19th Century, Culture, education, Faith, History, Intercession, Jesus, Minnesota, Native Americans

Lake Harriet Mission School July 19, 1836  

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Six students attend the opening of the Lake Harriet Mission School for the Dakota, founded by the Reverend Jedediah D. Stevens. An early example of education within the boundaries of present-day Minnesota, the school was sponsored by the Presbyterian Missions Board and taught by the founder’s niece, Lucy C. Stevens, in a cabin built by Gideon H. and Samuel W. Pond.*

Good Teacher, thank you for the benefits of the Lake Harriet Mission School for the Dakota. Thank you for the heart of providing education to all! It’s so good to share what we know and have it received.

It is not easy to be the first. It takes boldness to reach out across cultural lines. On one side of this picture we have Dakota students who are reaching out to Stevens. Conversely, he is stepping out of his comfort zone to meet and teach members of an unfamiliar culture. Will You bless both sides of this exchange? Will You remember their boldness and trust to know each other? Each group is an exploratory party of sorts. May we never forget what its like to be an alien!

Lord, I also want to acknowledge our separations that may begin as academic pride. We assume our knowledge will change our ‘underprivileged’. We often fail to pass on wisdom (good judgment), and even foster an academic culture that hesitates to recognize the merits of wisdom. As moderns, we cringe at even the word ‘judgement’, although one could argue that good judgment is the root of justice?!

I feel prompted to acknowledge the potential judgments of Stevens and Williamson against the Pond brothers, and perhaps a spirit of competitiveness. Lord, will you forgive any heritage of academic  or religious pride stemming from  them forward to us if this is the case? Will you forgive the stinging pain of criticism towards or counter-judgments from the Ponds, the Dakotas, these first six students, or any other pertinent unaddressed party? Will You free the land  of Minnesota from these judgments, and bring the blessing of humility that we all have betrayed You, Your peoples, and our selves? Will You make us humble teachers and students of the “knowledge” You have revealed to us? Amen.

*The current URL is www.dipity.com/Minnesota/History/Minnesota-History/ and only works if typed, not pasted, in browser. It is worth the effort!

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19th Century, Culture, education, History, Intercession, Jesus, Ministry, Minnesota, Native Americans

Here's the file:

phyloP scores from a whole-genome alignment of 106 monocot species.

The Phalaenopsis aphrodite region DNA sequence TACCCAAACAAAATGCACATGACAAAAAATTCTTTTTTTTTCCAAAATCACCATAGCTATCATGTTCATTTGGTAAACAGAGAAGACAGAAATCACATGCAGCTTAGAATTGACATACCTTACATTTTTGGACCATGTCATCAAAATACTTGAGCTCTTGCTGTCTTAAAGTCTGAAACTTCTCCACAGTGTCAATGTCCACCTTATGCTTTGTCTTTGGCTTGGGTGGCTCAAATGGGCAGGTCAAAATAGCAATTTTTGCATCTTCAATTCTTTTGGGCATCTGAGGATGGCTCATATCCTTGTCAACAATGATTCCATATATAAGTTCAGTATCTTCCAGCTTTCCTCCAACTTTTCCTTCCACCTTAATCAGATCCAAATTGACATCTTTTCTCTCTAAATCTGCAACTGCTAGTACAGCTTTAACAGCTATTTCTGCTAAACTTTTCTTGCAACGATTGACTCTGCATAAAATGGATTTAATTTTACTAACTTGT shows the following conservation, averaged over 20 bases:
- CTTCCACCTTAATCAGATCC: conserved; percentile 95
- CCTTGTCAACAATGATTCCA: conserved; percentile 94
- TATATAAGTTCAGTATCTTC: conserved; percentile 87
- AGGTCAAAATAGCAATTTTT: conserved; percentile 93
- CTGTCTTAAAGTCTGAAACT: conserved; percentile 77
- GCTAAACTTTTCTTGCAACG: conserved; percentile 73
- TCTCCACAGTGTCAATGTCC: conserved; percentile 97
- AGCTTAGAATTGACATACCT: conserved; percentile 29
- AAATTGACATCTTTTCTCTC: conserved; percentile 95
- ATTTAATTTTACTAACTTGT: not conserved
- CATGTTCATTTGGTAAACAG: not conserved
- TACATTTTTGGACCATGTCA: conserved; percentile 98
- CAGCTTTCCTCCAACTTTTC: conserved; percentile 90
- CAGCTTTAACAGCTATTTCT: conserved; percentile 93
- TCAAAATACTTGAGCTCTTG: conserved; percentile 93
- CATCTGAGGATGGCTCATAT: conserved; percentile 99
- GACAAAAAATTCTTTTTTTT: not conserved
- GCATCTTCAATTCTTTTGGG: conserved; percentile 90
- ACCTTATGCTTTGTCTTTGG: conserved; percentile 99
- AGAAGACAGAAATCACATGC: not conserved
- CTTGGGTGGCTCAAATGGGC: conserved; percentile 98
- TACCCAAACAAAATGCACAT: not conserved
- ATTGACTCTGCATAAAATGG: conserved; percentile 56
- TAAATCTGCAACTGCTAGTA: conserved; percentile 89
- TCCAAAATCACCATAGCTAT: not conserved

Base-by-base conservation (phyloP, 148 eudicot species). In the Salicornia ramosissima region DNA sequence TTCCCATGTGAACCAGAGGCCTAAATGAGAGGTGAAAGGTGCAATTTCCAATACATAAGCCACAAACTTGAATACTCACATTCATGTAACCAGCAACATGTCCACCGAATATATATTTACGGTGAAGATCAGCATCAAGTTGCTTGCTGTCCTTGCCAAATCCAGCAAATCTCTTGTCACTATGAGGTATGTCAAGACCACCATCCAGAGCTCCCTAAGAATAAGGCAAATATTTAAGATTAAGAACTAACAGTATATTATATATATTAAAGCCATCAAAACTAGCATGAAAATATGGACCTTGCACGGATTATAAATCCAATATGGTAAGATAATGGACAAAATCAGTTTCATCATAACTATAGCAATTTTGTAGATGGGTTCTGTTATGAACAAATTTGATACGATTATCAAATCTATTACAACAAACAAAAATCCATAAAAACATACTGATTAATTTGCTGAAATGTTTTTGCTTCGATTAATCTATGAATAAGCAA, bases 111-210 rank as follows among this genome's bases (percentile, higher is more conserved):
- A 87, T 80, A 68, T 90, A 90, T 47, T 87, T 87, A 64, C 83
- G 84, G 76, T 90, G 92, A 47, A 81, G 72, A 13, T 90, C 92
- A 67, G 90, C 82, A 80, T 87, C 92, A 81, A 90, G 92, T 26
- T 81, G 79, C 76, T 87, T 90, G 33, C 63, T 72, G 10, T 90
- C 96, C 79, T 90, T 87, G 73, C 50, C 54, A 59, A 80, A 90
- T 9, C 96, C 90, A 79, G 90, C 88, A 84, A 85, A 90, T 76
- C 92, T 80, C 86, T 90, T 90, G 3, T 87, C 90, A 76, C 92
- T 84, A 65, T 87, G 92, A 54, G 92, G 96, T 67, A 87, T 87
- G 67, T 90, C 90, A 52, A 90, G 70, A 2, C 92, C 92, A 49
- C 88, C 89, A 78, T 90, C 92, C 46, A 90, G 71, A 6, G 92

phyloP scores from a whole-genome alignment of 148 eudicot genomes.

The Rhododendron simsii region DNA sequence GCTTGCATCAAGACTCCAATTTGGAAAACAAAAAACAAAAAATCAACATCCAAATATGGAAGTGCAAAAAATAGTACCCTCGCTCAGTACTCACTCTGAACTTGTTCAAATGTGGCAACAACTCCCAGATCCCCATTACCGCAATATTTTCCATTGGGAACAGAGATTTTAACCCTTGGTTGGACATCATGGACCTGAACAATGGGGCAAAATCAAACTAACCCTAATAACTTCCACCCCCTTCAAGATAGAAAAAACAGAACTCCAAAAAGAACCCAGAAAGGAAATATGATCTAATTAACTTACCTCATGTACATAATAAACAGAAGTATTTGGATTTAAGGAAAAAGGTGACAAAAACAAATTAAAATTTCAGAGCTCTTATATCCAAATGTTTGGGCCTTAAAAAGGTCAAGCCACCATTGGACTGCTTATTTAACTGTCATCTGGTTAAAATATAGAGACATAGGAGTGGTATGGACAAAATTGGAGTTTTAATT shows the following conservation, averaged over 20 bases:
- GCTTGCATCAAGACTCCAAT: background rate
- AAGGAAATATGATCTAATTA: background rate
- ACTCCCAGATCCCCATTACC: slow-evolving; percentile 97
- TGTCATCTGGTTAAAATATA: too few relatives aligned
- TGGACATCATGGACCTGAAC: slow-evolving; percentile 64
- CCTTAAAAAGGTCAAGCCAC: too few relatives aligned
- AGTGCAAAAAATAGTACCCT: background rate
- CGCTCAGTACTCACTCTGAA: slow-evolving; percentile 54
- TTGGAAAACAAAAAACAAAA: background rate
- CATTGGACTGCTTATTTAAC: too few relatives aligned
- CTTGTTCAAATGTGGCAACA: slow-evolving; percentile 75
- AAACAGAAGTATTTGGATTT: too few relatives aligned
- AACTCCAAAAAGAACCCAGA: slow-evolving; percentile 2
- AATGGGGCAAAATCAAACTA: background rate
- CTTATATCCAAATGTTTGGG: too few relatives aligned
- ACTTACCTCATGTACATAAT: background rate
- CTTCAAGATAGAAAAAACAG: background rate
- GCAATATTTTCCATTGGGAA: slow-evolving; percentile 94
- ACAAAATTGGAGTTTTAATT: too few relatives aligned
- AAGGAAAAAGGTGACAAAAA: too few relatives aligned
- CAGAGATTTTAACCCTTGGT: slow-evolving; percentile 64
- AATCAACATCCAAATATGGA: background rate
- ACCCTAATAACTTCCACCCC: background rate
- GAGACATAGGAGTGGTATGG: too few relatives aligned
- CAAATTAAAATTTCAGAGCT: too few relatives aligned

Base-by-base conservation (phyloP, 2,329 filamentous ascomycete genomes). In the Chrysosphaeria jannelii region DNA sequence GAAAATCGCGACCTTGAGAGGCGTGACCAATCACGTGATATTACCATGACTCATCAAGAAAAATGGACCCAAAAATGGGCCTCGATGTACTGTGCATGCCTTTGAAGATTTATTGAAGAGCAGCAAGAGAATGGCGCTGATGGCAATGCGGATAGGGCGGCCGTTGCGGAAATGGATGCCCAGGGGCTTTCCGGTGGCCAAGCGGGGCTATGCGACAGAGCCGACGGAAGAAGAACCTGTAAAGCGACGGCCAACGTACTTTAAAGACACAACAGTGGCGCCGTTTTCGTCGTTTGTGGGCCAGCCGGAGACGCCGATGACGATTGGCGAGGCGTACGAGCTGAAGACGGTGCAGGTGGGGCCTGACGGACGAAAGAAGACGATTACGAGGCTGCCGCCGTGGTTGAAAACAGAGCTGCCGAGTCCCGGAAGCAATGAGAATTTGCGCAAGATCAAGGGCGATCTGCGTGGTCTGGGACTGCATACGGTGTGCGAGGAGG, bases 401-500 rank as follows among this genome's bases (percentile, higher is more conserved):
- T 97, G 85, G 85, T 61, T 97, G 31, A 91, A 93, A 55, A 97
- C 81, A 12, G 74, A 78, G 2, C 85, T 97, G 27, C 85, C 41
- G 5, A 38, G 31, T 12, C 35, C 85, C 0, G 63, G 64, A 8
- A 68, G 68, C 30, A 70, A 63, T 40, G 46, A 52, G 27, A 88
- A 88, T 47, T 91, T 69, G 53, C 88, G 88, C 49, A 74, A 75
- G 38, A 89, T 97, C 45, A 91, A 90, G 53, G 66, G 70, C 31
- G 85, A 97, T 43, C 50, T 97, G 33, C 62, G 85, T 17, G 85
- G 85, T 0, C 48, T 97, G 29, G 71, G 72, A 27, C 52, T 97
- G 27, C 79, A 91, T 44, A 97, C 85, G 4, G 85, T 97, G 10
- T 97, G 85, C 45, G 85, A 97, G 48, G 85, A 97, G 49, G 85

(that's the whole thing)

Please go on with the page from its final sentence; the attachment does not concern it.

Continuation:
Pond Brothers arrive in Minnesota 1834

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Samuel and Gideon Pond, missionaries at Lake Calhoun, begin a lifelong study of the Dakota language. They compile dictionaries and grammars and put Dakota speech into written form.*

Lord, thanks that you speak to us in ways that we understand. You impress your ideas on us in a plethora of ways, including, but not limited to, our language. Thanks that your light shines through to us where ever and whenever we are in this world! You know the subtleties of our “mother tongue!”

These men, Samuel and Gideon, seem to have captured Your heart in this. They were not out to just meet the Dakota; they meant to live their lifetime with them! Will You bless this commitment to the Dakota peoples and their spoken language?

Furthermore, they rightly represent you as the living “Word” of God. How fitting that they were content to learn the words of the Dakota, and write them down. This was not enough, they wanted these words to flow the way they were thought and spoken, and so undertook to worship You by understanding Dakota grammar! Will You bless them, and their generations who want all Minnesotan languages to be cherished and recorded? May we as a State know you better by knowing the language of our fellow man!

*Note – PrayThroughHistory uses the timeline located for several years at the Minnesota Historical Society Web site, at this URL: mnhs.org/about/dipity_timeline.htm .  The current URL is http://www.dipity.com/Minnesota/History/Minnesota-History/ and only works if typed, not pasted, in browser. It is worth the effort!

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